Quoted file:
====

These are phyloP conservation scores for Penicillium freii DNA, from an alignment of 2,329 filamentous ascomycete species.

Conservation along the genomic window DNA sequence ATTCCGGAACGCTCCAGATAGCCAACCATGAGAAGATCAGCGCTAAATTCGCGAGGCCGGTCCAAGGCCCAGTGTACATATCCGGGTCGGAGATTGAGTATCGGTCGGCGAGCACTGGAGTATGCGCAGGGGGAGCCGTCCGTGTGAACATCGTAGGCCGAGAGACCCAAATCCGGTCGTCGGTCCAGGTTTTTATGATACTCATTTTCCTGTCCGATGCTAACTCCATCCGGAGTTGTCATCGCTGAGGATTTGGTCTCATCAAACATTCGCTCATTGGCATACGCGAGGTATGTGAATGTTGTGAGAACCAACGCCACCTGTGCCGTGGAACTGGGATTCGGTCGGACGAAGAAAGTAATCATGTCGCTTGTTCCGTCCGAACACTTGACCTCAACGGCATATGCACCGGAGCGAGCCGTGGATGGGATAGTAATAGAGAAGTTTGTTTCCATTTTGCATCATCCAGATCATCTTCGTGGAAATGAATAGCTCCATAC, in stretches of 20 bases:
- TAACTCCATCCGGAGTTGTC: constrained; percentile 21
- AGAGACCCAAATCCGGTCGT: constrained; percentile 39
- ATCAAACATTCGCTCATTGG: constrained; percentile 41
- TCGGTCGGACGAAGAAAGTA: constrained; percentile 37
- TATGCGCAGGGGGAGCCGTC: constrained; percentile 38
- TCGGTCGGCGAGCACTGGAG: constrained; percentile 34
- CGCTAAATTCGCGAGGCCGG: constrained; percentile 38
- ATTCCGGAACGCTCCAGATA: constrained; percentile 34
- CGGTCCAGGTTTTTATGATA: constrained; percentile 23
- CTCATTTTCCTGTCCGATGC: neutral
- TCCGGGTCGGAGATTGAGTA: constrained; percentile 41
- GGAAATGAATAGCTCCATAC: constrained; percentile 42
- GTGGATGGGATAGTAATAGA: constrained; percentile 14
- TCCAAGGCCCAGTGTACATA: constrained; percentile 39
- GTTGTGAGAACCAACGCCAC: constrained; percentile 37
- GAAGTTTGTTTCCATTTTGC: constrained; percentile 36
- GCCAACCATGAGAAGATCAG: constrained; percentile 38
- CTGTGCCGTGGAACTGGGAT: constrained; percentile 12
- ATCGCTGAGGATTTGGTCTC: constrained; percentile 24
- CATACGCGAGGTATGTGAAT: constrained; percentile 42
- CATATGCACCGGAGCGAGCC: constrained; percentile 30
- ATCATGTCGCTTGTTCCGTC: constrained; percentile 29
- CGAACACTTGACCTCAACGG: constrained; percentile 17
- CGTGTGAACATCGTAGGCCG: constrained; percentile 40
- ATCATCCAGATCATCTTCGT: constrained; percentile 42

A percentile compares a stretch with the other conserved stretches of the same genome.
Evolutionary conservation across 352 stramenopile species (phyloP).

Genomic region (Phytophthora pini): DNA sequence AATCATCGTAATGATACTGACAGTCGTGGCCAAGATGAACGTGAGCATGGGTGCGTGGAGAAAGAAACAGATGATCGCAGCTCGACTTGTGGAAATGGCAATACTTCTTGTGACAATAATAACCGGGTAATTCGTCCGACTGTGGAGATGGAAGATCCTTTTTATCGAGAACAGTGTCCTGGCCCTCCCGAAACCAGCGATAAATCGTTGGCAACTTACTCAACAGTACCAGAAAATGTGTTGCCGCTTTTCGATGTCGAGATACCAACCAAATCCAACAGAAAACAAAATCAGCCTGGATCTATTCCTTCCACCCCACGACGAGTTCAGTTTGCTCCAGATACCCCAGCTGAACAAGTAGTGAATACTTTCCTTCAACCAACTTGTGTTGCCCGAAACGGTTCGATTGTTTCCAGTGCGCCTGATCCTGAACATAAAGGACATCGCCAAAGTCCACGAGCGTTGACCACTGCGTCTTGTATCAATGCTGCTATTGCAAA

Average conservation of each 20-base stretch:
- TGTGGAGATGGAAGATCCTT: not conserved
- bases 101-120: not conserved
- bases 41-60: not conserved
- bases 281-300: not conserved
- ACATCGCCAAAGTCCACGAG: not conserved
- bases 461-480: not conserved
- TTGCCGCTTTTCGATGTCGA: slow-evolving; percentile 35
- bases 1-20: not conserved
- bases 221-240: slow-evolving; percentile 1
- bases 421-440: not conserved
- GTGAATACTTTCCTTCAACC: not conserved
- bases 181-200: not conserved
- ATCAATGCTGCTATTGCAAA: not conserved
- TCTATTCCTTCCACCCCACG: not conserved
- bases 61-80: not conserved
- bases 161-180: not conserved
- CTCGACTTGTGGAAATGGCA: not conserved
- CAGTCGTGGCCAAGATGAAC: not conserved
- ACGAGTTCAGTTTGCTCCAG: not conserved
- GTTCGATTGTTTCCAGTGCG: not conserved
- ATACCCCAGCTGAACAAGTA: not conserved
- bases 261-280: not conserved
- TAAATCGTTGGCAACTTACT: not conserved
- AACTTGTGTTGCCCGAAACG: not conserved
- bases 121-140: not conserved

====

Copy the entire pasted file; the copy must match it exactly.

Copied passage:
These are phyloP conservation scores for Penicillium freii DNA, from an alignment of 2,329 filamentous ascomycete species.

Conservation along the genomic window DNA sequence ATTCCGGAACGCTCCAGATAGCCAACCATGAGAAGATCAGCGCTAAATTCGCGAGGCCGGTCCAAGGCCCAGTGTACATATCCGGGTCGGAGATTGAGTATCGGTCGGCGAGCACTGGAGTATGCGCAGGGGGAGCCGTCCGTGTGAACATCGTAGGCCGAGAGACCCAAATCCGGTCGTCGGTCCAGGTTTTTATGATACTCATTTTCCTGTCCGATGCTAACTCCATCCGGAGTTGTCATCGCTGAGGATTTGGTCTCATCAAACATTCGCTCATTGGCATACGCGAGGTATGTGAATGTTGTGAGAACCAACGCCACCTGTGCCGTGGAACTGGGATTCGGTCGGACGAAGAAAGTAATCATGTCGCTTGTTCCGTCCGAACACTTGACCTCAACGGCATATGCACCGGAGCGAGCCGTGGATGGGATAGTAATAGAGAAGTTTGTTTCCATTTTGCATCATCCAGATCATCTTCGTGGAAATGAATAGCTCCATAC, in stretches of 20 bases:
- TAACTCCATCCGGAGTTGTC: constrained; percentile 21
- AGAGACCCAAATCCGGTCGT: constrained; percentile 39
- ATCAAACATTCGCTCATTGG: constrained; percentile 41
- TCGGTCGGACGAAGAAAGTA: constrained; percentile 37
- TATGCGCAGGGGGAGCCGTC: constrained; percentile 38
- TCGGTCGGCGAGCACTGGAG: constrained; percentile 34
- CGCTAAATTCGCGAGGCCGG: constrained; percentile 38
- ATTCCGGAACGCTCCAGATA: constrained; percentile 34
- CGGTCCAGGTTTTTATGATA: constrained; percentile 23
- CTCATTTTCCTGTCCGATGC: neutral
- TCCGGGTCGGAGATTGAGTA: constrained; percentile 41
- GGAAATGAATAGCTCCATAC: constrained; percentile 42
- GTGGATGGGATAGTAATAGA: constrained; percentile 14
- TCCAAGGCCCAGTGTACATA: constrained; percentile 39
- GTTGTGAGAACCAACGCCAC: constrained; percentile 37
- GAAGTTTGTTTCCATTTTGC: constrained; percentile 36
- GCCAACCATGAGAAGATCAG: constrained; percentile 38
- CTGTGCCGTGGAACTGGGAT: constrained; percentile 12
- ATCGCTGAGGATTTGGTCTC: constrained; percentile 24
- CATACGCGAGGTATGTGAAT: constrained; percentile 42
- CATATGCACCGGAGCGAGCC: constrained; percentile 30
- ATCATGTCGCTTGTTCCGTC: constrained; percentile 29
- CGAACACTTGACCTCAACGG: constrained; percentile 17
- CGTGTGAACATCGTAGGCCG: constrained; percentile 40
- ATCATCCAGATCATCTTCGT: constrained; percentile 42

A percentile compares a stretch with the other conserved stretches of the same genome.
Evolutionary conservation across 352 stramenopile species (phyloP).

Genomic region (Phytophthora pini): DNA sequence AATCATCGTAATGATACTGACAGTCGTGGCCAAGATGAACGTGAGCATGGGTGCGTGGAGAAAGAAACAGATGATCGCAGCTCGACTTGTGGAAATGGCAATACTTCTTGTGACAATAATAACCGGGTAATTCGTCCGACTGTGGAGATGGAAGATCCTTTTTATCGAGAACAGTGTCCTGGCCCTCCCGAAACCAGCGATAAATCGTTGGCAACTTACTCAACAGTACCAGAAAATGTGTTGCCGCTTTTCGATGTCGAGATACCAACCAAATCCAACAGAAAACAAAATCAGCCTGGATCTATTCCTTCCACCCCACGACGAGTTCAGTTTGCTCCAGATACCCCAGCTGAACAAGTAGTGAATACTTTCCTTCAACCAACTTGTGTTGCCCGAAACGGTTCGATTGTTTCCAGTGCGCCTGATCCTGAACATAAAGGACATCGCCAAAGTCCACGAGCGTTGACCACTGCGTCTTGTATCAATGCTGCTATTGCAAA

Average conservation of each 20-base stretch:
- TGTGGAGATGGAAGATCCTT: not conserved
- bases 101-120: not conserved
- bases 41-60: not conserved
- bases 281-300: not conserved
- ACATCGCCAAAGTCCACGAG: not conserved
- bases 461-480: not conserved
- TTGCCGCTTTTCGATGTCGA: slow-evolving; percentile 35
- bases 1-20: not conserved
- bases 221-240: slow-evolving; percentile 1
- bases 421-440: not conserved
- GTGAATACTTTCCTTCAACC: not conserved
- bases 181-200: not conserved
- ATCAATGCTGCTATTGCAAA: not conserved
- TCTATTCCTTCCACCCCACG: not conserved
- bases 61-80: not conserved
- bases 161-180: not conserved
- CTCGACTTGTGGAAATGGCA: not conserved
- CAGTCGTGGCCAAGATGAAC: not conserved
- ACGAGTTCAGTTTGCTCCAG: not conserved
- GTTCGATTGTTTCCAGTGCG: not conserved
- ATACCCCAGCTGAACAAGTA: not conserved
- bases 261-280: not conserved
- TAAATCGTTGGCAACTTACT: not conserved
- AACTTGTGTTGCCCGAAACG: not conserved
- bases 121-140: not conserved